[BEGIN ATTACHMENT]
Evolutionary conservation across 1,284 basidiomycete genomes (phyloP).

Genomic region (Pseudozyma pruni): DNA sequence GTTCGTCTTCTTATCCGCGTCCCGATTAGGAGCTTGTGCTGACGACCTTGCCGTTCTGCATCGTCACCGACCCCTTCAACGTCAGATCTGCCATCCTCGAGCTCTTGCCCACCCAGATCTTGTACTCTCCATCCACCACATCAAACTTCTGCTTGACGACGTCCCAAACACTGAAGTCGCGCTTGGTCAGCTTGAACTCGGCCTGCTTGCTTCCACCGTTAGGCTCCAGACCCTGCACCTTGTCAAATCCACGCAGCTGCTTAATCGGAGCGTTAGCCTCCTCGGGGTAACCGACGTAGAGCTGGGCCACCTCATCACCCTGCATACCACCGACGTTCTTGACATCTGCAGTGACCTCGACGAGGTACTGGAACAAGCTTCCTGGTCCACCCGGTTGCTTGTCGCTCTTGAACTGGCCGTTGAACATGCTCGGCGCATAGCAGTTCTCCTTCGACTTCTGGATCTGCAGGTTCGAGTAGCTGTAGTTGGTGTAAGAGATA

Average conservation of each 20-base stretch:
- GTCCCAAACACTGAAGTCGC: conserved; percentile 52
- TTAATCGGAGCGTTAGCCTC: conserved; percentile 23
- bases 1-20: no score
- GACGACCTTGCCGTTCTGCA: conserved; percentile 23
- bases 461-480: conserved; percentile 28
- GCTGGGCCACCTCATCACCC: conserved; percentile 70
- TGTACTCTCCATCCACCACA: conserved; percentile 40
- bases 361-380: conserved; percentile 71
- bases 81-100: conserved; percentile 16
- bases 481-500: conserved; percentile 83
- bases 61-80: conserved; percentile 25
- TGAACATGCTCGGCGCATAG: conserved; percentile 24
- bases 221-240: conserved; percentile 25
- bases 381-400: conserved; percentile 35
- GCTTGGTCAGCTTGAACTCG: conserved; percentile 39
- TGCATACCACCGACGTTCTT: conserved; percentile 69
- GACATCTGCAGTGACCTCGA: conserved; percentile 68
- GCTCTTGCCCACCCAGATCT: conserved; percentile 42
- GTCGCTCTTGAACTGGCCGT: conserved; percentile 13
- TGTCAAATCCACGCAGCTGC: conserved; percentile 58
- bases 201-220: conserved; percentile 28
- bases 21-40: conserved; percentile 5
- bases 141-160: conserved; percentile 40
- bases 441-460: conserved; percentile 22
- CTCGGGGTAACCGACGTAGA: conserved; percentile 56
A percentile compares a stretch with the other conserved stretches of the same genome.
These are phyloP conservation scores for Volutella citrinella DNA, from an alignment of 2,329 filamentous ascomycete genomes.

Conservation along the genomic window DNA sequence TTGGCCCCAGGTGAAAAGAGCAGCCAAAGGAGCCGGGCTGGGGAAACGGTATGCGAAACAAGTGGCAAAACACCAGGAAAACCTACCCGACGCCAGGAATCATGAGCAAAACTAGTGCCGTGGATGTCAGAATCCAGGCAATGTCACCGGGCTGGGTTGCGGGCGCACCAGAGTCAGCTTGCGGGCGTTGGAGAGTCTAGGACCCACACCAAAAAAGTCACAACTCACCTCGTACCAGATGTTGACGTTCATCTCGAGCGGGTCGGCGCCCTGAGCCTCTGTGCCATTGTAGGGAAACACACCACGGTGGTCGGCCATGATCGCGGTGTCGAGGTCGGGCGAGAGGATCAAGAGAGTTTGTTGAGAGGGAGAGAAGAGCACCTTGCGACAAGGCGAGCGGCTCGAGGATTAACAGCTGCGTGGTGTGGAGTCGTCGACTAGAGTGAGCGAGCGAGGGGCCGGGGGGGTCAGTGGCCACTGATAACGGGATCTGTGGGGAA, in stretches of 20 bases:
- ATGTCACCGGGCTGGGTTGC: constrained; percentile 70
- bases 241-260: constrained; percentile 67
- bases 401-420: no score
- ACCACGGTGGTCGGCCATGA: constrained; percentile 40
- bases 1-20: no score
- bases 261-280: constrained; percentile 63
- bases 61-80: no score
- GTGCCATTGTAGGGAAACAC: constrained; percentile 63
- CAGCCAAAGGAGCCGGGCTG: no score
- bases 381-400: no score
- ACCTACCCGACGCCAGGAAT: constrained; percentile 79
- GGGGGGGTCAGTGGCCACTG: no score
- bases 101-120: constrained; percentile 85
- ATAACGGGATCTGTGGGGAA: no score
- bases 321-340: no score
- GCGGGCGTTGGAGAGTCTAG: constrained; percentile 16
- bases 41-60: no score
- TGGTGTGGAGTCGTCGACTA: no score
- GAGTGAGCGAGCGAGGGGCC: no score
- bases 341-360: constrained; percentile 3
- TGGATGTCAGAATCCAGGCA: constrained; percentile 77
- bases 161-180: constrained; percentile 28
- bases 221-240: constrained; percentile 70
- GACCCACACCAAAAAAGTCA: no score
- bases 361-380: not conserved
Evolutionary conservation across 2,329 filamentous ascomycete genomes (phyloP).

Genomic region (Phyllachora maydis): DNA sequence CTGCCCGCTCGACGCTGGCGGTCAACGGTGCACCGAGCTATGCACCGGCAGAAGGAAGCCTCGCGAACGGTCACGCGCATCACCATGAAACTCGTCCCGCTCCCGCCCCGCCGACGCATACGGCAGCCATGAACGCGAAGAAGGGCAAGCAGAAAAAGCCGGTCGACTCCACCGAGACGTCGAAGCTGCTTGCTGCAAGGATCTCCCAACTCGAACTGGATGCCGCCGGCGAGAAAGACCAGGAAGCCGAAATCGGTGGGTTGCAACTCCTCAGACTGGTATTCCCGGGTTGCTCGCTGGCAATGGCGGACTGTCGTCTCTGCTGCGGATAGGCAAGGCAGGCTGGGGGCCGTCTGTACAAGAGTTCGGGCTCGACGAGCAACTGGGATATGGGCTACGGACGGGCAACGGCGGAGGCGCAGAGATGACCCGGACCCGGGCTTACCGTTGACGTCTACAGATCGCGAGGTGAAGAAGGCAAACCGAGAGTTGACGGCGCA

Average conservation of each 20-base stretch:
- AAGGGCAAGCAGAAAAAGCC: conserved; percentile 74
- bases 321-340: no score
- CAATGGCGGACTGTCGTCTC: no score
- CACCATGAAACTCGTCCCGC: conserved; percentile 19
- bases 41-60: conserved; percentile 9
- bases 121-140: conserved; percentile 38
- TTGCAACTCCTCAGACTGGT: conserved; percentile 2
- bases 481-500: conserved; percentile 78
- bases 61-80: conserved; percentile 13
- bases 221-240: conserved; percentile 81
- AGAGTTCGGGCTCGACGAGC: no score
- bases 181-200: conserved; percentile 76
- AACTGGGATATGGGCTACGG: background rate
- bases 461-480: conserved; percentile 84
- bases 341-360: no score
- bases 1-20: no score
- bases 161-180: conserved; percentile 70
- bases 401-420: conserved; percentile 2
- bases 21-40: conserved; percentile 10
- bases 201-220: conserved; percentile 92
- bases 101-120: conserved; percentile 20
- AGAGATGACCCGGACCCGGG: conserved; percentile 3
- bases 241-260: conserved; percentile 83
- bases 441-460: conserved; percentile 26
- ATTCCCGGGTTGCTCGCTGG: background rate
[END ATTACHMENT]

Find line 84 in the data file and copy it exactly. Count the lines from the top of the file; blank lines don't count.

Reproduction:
- ATTCCCGGGTTGCTCGCTGG: background rate